However, the real problem with Ben & Jerry’s was that it took capital from individual investors.  With that reality came the expectation of a return on their capital contribution.  After flying out of the gate, BJIC lost 66% of its value between 1993 and 1995, with the precipitous decline coming in the second half of 1994,  as a result of flagging sales, an inability to solve mounting distribution challenges and significant asset writedowns at its manufacturing facilities.  The stock languished at those levels for the next 4 years at or below the initial public offering price.

By 1997, investor unrest was mounting and criticism of Ben & Jerry’s operating practice was growing among stockholders.  While losses were mounting, social activism funded by the company and charitable giving continued with little restraint.   In need of a turnaround, Ben & Jerry’s tapped Perry Odak, a proven operational manager, who, ironically, had run, among other things, the Browning and Winchester operations of Fabrique National Corporation, to refocus the business on profitability and realign the business strategy. Odak in turn, hired Gordian Group, LLC (Gordian), my previous employer, to help it evaluate its options.  Despite the market realities, Ben and Jerry had no interest in selling the company.

Over the course of several years, Gordian assisted Ben & Jerry’s board in a variety of transactions, including a sale of the company, an investment in the company, distribution joint ventures and product line expansion.  Ultimately, the company was sold to Unilever in April of 2000, for $38/share or $360 million, twice the initial indications of interest.   To assure that the social mission of Ben & Jerry’s carried on, pursuant to the definitive agreement, Ben & Jerry’s was to operate as an independent entity and its board would remain in place to ensure that it’s social mission was upheld. In addition to the consideration to shareholders, Unilever agreed to contribute $5 million to the Ben & Jerry’s Foundation, create a $5 million fund to help minority-owned businesses and others in poor neighborhoods and distribute $5 million to employees in six months.  In short, Ben & Jerry’s board thought they won — achieving value and liquidity for shareholders and getting its acquiror to buy in to the social mission of the enterprise.  Gordian felt they had won as well, and were awarded Merger & Acquisitions, Middle Market Deal of the Year for 2000.  Ben and Jerry, however felt ill.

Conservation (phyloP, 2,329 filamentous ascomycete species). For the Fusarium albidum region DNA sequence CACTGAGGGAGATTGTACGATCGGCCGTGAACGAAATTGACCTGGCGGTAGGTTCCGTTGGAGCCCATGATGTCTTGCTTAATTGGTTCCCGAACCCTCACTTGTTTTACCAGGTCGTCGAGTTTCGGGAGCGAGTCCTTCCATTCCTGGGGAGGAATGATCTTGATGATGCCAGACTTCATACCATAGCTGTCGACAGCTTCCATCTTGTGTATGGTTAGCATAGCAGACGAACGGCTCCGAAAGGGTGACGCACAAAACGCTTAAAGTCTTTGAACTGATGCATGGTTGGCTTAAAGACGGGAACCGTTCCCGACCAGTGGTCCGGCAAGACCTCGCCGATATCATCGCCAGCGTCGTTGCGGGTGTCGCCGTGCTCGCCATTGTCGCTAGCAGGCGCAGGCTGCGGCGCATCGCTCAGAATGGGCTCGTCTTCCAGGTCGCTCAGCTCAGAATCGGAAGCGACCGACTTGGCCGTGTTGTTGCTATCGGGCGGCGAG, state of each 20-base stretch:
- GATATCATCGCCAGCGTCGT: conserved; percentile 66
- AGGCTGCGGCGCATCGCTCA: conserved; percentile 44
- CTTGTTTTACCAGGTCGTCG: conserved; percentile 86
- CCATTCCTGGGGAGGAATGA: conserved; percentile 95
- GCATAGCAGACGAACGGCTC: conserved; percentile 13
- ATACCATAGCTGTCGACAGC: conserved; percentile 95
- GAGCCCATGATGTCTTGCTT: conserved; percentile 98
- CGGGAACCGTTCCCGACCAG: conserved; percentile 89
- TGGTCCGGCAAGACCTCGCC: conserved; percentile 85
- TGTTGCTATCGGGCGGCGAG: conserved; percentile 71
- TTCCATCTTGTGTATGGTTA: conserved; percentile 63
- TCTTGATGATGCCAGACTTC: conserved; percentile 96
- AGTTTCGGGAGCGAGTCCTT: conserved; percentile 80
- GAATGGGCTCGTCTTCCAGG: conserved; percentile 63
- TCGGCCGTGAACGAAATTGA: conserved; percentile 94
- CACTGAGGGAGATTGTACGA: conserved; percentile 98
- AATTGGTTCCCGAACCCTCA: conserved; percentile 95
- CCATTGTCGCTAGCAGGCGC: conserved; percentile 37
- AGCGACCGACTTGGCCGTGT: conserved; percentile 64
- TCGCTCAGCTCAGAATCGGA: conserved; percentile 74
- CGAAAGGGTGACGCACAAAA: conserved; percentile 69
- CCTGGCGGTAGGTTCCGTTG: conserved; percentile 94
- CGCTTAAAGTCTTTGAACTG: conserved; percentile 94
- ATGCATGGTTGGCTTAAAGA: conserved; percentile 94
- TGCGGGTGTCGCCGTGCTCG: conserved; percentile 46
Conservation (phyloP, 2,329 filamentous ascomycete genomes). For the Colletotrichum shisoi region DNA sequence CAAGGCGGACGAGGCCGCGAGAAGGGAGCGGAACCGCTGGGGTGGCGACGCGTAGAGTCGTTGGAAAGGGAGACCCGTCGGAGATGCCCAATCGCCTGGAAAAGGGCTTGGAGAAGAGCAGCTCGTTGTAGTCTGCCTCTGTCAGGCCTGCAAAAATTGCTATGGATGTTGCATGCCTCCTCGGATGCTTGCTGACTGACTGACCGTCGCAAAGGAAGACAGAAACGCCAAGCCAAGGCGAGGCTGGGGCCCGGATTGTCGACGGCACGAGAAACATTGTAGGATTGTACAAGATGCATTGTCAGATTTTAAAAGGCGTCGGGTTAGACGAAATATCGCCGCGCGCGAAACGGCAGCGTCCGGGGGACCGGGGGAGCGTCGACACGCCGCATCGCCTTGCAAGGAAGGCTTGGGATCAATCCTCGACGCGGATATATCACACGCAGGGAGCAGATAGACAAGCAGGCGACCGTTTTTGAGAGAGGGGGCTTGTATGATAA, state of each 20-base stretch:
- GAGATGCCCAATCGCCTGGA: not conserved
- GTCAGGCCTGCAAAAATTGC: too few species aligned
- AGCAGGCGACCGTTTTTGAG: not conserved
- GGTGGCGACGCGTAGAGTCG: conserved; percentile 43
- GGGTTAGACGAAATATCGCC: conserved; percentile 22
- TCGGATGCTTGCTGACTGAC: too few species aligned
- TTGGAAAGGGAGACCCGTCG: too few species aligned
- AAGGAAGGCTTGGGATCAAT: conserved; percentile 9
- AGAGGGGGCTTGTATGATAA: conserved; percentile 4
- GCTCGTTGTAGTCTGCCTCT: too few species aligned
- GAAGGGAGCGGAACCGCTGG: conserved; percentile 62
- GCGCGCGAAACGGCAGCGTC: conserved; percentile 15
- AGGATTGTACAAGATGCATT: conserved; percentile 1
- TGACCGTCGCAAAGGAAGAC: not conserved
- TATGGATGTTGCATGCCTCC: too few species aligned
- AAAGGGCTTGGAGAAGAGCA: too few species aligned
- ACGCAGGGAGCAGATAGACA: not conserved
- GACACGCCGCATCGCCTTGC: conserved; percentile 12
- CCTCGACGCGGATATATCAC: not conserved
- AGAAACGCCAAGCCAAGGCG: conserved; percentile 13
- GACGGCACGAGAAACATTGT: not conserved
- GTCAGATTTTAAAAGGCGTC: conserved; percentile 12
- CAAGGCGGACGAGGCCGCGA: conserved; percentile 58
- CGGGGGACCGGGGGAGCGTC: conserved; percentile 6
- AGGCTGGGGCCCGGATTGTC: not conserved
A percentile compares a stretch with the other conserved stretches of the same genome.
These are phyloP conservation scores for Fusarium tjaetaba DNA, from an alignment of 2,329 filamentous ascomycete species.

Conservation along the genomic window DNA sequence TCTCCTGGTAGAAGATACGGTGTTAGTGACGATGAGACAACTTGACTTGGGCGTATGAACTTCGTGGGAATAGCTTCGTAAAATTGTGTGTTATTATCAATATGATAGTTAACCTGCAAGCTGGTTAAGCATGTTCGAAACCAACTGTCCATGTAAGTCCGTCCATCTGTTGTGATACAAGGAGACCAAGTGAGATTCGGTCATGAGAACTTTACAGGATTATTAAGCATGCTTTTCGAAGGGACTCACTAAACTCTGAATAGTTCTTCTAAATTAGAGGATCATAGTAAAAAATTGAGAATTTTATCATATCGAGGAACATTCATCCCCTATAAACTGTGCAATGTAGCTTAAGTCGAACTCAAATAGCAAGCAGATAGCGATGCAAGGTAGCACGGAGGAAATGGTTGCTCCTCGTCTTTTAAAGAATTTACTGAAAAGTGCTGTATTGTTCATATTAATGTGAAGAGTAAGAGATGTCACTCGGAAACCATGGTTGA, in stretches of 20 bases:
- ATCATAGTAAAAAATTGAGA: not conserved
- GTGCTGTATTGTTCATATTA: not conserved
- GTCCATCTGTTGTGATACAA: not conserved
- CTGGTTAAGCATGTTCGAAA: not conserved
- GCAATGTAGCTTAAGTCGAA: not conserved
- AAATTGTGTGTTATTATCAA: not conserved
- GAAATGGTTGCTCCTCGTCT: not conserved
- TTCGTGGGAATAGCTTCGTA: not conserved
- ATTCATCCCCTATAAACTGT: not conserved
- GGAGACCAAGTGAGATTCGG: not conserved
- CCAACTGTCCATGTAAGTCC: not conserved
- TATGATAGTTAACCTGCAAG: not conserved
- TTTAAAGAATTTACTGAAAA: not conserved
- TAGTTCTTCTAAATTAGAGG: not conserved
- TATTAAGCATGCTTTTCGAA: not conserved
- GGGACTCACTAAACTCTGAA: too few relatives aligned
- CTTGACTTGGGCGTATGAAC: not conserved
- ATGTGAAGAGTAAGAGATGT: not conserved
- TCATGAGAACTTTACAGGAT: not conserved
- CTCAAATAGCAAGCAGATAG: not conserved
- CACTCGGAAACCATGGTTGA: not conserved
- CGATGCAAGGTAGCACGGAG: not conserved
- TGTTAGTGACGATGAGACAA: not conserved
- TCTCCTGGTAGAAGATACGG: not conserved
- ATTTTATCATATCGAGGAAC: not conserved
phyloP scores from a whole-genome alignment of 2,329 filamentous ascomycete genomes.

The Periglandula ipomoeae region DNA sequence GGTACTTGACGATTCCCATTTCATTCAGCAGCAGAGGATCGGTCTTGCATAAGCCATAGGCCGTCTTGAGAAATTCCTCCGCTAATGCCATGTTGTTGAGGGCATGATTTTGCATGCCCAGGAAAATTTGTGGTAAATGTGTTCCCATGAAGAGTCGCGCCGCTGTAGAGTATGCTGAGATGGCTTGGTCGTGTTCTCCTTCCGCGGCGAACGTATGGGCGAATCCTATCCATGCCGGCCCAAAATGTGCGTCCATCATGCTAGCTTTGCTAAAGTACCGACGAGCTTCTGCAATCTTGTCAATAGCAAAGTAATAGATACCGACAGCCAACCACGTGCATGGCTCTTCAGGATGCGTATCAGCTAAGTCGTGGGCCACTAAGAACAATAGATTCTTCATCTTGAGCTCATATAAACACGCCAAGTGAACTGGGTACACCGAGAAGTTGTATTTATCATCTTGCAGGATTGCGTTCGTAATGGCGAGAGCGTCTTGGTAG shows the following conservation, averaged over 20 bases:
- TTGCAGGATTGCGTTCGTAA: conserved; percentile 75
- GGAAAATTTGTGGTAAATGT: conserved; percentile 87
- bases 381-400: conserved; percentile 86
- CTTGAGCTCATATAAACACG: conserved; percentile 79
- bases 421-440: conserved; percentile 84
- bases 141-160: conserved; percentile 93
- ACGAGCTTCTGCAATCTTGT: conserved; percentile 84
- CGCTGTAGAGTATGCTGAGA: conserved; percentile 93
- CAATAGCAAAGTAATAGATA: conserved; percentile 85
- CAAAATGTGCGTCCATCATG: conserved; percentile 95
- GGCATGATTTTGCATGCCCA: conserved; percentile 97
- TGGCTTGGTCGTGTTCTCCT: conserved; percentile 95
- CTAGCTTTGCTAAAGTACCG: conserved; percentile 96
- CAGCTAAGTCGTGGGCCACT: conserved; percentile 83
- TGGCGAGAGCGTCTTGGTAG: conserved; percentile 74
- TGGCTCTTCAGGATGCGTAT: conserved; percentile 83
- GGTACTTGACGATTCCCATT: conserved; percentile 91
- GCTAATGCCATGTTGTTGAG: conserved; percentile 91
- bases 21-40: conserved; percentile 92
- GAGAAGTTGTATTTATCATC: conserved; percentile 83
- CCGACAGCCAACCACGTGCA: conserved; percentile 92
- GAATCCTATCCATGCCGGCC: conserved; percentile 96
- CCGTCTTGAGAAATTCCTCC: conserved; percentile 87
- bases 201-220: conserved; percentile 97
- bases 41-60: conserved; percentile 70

Much has been written about what Unilever did to Ben & Jerry’s post close, but that is not the central issue that I want to focus on.  Rather, I’m concern about the precedent it has set for socially based operating companies to take capital from the public or private markets.  In short, there are dozens of really great natural and organic food companies that will never trust the capital markets as a means for liquidity based on what happened to Ben & Jerry’s.  I’m not happy to say, I participated in the deal that created the barrier.

Some days I wish Ben or Jerry were more like Gary Erickson, CEO of Clif Bar.  Erickson said in this article that he would never be tempted to sell the company or take it public.  “They’ll want to do it more about the one bottom line: money,” Erickson said of people who want to buy Clif Bar. “Going public — just shoot me. Having to talk to Wall Street every day?”  However, unlike Clif Bar, a subset of these companies need capital to take themselves to the next level or secure the financial futures of their shareholders.

So for a society which is increasingly becoming green and socially responsible in our consumption patterns, how do we fund enterprises who put their ethos ahead of the profitability? I don’t think that its too much to ask for a socially acceptable solution to emerge. For these companies to compete with better funded multi-nationals, we will have to find a way.

Have any ideas? Inquiring minds want to know.